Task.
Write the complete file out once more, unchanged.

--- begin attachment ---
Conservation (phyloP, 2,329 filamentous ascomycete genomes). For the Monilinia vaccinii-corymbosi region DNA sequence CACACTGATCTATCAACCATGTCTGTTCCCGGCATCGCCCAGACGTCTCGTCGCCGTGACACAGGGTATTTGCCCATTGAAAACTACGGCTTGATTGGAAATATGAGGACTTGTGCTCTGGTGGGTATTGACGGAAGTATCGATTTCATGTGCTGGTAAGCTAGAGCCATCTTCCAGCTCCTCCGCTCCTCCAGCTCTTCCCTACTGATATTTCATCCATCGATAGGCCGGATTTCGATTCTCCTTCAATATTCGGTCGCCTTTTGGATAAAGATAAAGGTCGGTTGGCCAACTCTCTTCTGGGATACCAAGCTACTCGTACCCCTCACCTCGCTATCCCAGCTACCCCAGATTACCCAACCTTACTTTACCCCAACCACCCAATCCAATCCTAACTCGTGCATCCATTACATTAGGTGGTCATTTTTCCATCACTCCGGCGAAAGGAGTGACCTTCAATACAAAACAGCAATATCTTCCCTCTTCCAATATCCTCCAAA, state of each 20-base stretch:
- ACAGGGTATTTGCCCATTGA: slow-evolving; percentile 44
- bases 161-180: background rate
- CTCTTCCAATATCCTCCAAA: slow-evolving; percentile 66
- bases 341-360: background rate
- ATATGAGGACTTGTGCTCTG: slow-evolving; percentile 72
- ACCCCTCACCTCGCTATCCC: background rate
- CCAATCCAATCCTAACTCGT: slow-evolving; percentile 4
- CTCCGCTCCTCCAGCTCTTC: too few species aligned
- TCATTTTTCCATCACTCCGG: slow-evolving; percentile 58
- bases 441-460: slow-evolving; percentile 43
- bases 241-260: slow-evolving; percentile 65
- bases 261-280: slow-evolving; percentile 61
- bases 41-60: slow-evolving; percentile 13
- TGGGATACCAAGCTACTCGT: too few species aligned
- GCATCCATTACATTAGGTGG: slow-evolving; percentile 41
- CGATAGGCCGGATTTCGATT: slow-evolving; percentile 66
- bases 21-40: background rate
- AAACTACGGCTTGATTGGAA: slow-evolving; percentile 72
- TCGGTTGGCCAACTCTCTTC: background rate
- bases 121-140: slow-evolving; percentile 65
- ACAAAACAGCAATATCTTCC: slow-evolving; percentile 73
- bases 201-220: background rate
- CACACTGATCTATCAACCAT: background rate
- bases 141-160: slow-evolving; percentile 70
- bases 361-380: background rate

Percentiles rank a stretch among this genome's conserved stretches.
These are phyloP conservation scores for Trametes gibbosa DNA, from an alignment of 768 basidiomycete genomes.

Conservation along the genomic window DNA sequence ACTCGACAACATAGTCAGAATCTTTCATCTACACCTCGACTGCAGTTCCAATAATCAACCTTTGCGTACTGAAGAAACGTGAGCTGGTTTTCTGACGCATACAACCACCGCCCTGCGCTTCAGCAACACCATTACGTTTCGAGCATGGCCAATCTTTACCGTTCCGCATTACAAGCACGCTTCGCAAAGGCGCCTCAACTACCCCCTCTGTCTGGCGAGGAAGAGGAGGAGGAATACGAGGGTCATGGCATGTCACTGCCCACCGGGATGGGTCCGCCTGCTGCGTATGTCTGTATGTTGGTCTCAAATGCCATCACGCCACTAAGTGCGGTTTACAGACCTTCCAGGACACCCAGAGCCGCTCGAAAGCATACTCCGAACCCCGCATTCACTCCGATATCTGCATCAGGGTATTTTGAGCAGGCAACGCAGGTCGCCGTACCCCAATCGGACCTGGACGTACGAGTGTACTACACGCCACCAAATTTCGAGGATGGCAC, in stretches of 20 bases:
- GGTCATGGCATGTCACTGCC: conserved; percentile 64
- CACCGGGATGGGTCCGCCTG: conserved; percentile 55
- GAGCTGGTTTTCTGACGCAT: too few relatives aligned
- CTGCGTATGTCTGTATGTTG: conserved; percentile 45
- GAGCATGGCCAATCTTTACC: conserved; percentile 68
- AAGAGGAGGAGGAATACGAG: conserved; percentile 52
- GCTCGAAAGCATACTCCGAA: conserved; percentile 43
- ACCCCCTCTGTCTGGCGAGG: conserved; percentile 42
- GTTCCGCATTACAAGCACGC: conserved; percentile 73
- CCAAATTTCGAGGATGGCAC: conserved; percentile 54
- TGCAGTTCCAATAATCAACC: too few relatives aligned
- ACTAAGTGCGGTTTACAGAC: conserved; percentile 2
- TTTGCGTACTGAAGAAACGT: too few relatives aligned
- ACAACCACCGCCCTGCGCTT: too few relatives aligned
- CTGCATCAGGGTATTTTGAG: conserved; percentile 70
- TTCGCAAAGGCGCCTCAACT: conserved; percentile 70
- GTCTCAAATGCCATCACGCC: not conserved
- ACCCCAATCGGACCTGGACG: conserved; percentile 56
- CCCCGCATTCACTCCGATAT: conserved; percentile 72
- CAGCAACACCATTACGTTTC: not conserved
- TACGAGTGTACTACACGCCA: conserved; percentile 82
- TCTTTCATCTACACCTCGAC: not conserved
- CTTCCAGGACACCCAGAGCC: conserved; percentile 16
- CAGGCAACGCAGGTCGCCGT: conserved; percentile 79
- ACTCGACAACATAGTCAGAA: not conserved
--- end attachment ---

Conservation (phyloP, 2,329 filamentous ascomycete genomes). For the Monilinia vaccinii-corymbosi region DNA sequence CACACTGATCTATCAACCATGTCTGTTCCCGGCATCGCCCAGACGTCTCGTCGCCGTGACACAGGGTATTTGCCCATTGAAAACTACGGCTTGATTGGAAATATGAGGACTTGTGCTCTGGTGGGTATTGACGGAAGTATCGATTTCATGTGCTGGTAAGCTAGAGCCATCTTCCAGCTCCTCCGCTCCTCCAGCTCTTCCCTACTGATATTTCATCCATCGATAGGCCGGATTTCGATTCTCCTTCAATATTCGGTCGCCTTTTGGATAAAGATAAAGGTCGGTTGGCCAACTCTCTTCTGGGATACCAAGCTACTCGTACCCCTCACCTCGCTATCCCAGCTACCCCAGATTACCCAACCTTACTTTACCCCAACCACCCAATCCAATCCTAACTCGTGCATCCATTACATTAGGTGGTCATTTTTCCATCACTCCGGCGAAAGGAGTGACCTTCAATACAAAACAGCAATATCTTCCCTCTTCCAATATCCTCCAAA, state of each 20-base stretch:
- ACAGGGTATTTGCCCATTGA: slow-evolving; percentile 44
- bases 161-180: background rate
- CTCTTCCAATATCCTCCAAA: slow-evolving; percentile 66
- bases 341-360: background rate
- ATATGAGGACTTGTGCTCTG: slow-evolving; percentile 72
- ACCCCTCACCTCGCTATCCC: background rate
- CCAATCCAATCCTAACTCGT: slow-evolving; percentile 4
- CTCCGCTCCTCCAGCTCTTC: too few species aligned
- TCATTTTTCCATCACTCCGG: slow-evolving; percentile 58
- bases 441-460: slow-evolving; percentile 43
- bases 241-260: slow-evolving; percentile 65
- bases 261-280: slow-evolving; percentile 61
- bases 41-60: slow-evolving; percentile 13
- TGGGATACCAAGCTACTCGT: too few species aligned
- GCATCCATTACATTAGGTGG: slow-evolving; percentile 41
- CGATAGGCCGGATTTCGATT: slow-evolving; percentile 66
- bases 21-40: background rate
- AAACTACGGCTTGATTGGAA: slow-evolving; percentile 72
- TCGGTTGGCCAACTCTCTTC: background rate
- bases 121-140: slow-evolving; percentile 65
- ACAAAACAGCAATATCTTCC: slow-evolving; percentile 73
- bases 201-220: background rate
- CACACTGATCTATCAACCAT: background rate
- bases 141-160: slow-evolving; percentile 70
- bases 361-380: background rate

Percentiles rank a stretch among this genome's conserved stretches.
These are phyloP conservation scores for Trametes gibbosa DNA, from an alignment of 768 basidiomycete genomes.

Conservation along the genomic window DNA sequence ACTCGACAACATAGTCAGAATCTTTCATCTACACCTCGACTGCAGTTCCAATAATCAACCTTTGCGTACTGAAGAAACGTGAGCTGGTTTTCTGACGCATACAACCACCGCCCTGCGCTTCAGCAACACCATTACGTTTCGAGCATGGCCAATCTTTACCGTTCCGCATTACAAGCACGCTTCGCAAAGGCGCCTCAACTACCCCCTCTGTCTGGCGAGGAAGAGGAGGAGGAATACGAGGGTCATGGCATGTCACTGCCCACCGGGATGGGTCCGCCTGCTGCGTATGTCTGTATGTTGGTCTCAAATGCCATCACGCCACTAAGTGCGGTTTACAGACCTTCCAGGACACCCAGAGCCGCTCGAAAGCATACTCCGAACCCCGCATTCACTCCGATATCTGCATCAGGGTATTTTGAGCAGGCAACGCAGGTCGCCGTACCCCAATCGGACCTGGACGTACGAGTGTACTACACGCCACCAAATTTCGAGGATGGCAC, in stretches of 20 bases:
- GGTCATGGCATGTCACTGCC: conserved; percentile 64
- CACCGGGATGGGTCCGCCTG: conserved; percentile 55
- GAGCTGGTTTTCTGACGCAT: too few relatives aligned
- CTGCGTATGTCTGTATGTTG: conserved; percentile 45
- GAGCATGGCCAATCTTTACC: conserved; percentile 68
- AAGAGGAGGAGGAATACGAG: conserved; percentile 52
- GCTCGAAAGCATACTCCGAA: conserved; percentile 43
- ACCCCCTCTGTCTGGCGAGG: conserved; percentile 42
- GTTCCGCATTACAAGCACGC: conserved; percentile 73
- CCAAATTTCGAGGATGGCAC: conserved; percentile 54
- TGCAGTTCCAATAATCAACC: too few relatives aligned
- ACTAAGTGCGGTTTACAGAC: conserved; percentile 2
- TTTGCGTACTGAAGAAACGT: too few relatives aligned
- ACAACCACCGCCCTGCGCTT: too few relatives aligned
- CTGCATCAGGGTATTTTGAG: conserved; percentile 70
- TTCGCAAAGGCGCCTCAACT: conserved; percentile 70
- GTCTCAAATGCCATCACGCC: not conserved
- ACCCCAATCGGACCTGGACG: conserved; percentile 56
- CCCCGCATTCACTCCGATAT: conserved; percentile 72
- CAGCAACACCATTACGTTTC: not conserved
- TACGAGTGTACTACACGCCA: conserved; percentile 82
- TCTTTCATCTACACCTCGAC: not conserved
- CTTCCAGGACACCCAGAGCC: conserved; percentile 16
- CAGGCAACGCAGGTCGCCGT: conserved; percentile 79
- ACTCGACAACATAGTCAGAA: not conserved